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Hamburger Hill is a 1987 Vietnam War film that was one of the competing 'Nam movies following 1986's Platoon. This film was released in August of 1987, only a few weeks following the release of Full Metal Jacket and only a few months following Platoon's Academy Award win for Best Picture. As a result of this, there were invariably many comparisons to these other bigger budget films. While Hamburger Hill did not achieve the same success as Platoon, it did respectably at the box office.
Since Hollywood does everything in groups, Hamburger Hill was part of a slew of Vietnam War-themed movies released in the mid-1980s. Uncommon Valor (1983) was one of the early successes of these strings of movies, but generally, these films were either critically acclaimed "A-list" movies, like Platoon (1986) or low budget "B action films" like Missing in Action (1984).
Hamburger Hill refers to the infamous 'Hill 937' in the A Shau Valley, Thua Thien province, which was a major point of supply by the enemy from the north. At the north end of the A Shau Valley was a major North Vietnamese Army (NVA) staging area known as Base Area 611. Hill 937 is so named because the number lists the number of meters above sea level (hills with identical heights are given additional name identifiers, but there were few hills that had the exact same height in Vietnam).
Though the film shows a majority of the platoon being killed in the ascent to the summit, the 101st Airborne actually suffered 4% KIA during the 10 day assault. It is interesting to note that many motion pictures depict much greater casualties than actually occurred during an historical battle (Gallipoli is a stark example).
Hamburger Hill was directed by John Irvin, who covered the Vietnam War as a photographer and documentarian for the BBC, and the cast includes Dylan McDermott, Steven Weber, Tim Quill, and Don Cheadle.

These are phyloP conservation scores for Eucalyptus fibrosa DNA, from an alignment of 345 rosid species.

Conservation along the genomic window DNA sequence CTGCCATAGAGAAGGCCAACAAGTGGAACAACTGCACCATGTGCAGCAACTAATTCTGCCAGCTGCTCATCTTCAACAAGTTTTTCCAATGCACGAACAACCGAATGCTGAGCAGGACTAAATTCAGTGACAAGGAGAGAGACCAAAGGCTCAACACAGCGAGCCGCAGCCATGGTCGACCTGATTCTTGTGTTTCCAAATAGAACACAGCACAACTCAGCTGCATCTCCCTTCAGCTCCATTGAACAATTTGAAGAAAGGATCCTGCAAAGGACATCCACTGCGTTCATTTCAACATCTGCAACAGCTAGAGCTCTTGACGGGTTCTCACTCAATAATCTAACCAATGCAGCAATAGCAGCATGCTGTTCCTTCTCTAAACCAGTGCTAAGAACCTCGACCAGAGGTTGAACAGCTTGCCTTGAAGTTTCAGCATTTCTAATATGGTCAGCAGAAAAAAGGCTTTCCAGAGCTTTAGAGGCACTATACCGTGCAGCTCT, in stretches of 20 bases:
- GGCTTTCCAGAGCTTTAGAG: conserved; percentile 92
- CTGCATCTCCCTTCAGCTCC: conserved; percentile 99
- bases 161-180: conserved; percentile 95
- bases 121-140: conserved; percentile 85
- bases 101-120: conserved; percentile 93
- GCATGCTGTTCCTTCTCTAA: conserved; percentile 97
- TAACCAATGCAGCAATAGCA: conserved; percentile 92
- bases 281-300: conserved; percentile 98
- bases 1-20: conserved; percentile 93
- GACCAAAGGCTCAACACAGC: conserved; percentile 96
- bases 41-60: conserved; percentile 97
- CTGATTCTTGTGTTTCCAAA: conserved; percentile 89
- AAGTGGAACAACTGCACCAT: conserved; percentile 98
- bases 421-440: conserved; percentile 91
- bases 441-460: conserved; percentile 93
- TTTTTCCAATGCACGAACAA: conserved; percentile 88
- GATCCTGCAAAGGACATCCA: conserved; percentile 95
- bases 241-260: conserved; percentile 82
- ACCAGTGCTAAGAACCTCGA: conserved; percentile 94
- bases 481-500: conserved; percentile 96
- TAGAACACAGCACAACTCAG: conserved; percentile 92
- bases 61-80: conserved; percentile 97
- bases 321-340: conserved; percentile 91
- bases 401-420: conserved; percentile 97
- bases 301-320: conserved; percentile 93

The following weapons were used in the film Hamburger Hill:
WARNING! THIS PAGE CONTAINS SPOILERS!
The majority of the 101st Airborne troopers in the film carry mockups of XM16E1 Rifles, the interim variant of the M16 rifle which combined the 3 prong flash hider with the A1-style upper receiver. In reality, the 101st AB, at this stage of the war, did NOT carry the XM16E1, but had the M16A1 with birdcage flash hider, a fact pointed out by Hamburger Hill veterans when the film was released. The rifles, while featuring the older flash hiders, have full magazine fences, which were not on actual XM16E1s, but rather on later M16A1s.
MGC Replica M16
Soldiers in the beginning of the film have ModelGun Corp replica MGC M16s slung to their backs as they load wounded onto helicopters. One of the giveaways is the 'blued' 20 round magazine (the real 20 round magazine is anodized aluminum), the shape of the pistol grip, and the rear sling swivel. The most obvious detail is not seen here is the fake forward assist of the replica rifle.
Some of the NVA troops are seen carrying carrying standard AK-47-style rifles throughout the film.
Type 56 Assault Rifle
Other than the milled receiver AK-47s (which are probably Poly-Technology Legend series rifles), there are obvious stamped receiver Norinco Type 56 style AK rifles with underfolder spike bayonets (aka "Pig-Sticker". This variant has a stamped receiver, the version in the film has a milled receiver.)
Type 56 Carbine
The Chinese variant of the Russian SKS, the Type 56 carbine with spike bayonet, is used by the NVA combatants in the film.